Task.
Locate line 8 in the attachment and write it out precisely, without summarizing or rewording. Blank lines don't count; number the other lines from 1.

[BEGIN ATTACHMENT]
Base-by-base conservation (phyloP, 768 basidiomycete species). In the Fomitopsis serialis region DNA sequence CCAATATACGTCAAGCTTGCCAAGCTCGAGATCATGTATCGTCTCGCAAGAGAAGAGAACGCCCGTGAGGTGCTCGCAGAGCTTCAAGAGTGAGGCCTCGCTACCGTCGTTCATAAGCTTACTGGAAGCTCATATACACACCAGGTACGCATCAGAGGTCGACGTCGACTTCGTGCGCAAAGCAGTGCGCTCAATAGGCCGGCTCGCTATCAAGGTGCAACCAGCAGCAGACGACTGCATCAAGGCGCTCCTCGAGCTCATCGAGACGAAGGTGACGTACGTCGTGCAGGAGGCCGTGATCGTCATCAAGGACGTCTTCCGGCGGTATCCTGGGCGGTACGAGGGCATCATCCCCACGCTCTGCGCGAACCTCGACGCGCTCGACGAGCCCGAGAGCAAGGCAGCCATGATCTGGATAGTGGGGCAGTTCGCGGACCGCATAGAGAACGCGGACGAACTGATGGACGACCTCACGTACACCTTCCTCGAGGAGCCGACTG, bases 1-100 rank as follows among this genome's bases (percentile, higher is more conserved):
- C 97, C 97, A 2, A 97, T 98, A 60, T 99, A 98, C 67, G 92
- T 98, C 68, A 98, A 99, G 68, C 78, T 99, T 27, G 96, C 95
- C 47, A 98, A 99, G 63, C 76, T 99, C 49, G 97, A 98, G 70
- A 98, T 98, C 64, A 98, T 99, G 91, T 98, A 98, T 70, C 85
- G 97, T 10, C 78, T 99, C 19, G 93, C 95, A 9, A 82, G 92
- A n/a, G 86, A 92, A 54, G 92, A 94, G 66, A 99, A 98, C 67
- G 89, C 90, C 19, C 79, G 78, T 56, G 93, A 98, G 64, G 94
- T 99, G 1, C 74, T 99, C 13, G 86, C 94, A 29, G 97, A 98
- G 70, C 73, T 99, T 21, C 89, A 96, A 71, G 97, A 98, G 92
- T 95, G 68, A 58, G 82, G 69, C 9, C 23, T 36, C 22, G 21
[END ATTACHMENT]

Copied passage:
- G 89, C 90, C 19, C 79, G 78, T 56, G 93, A 98, G 64, G 94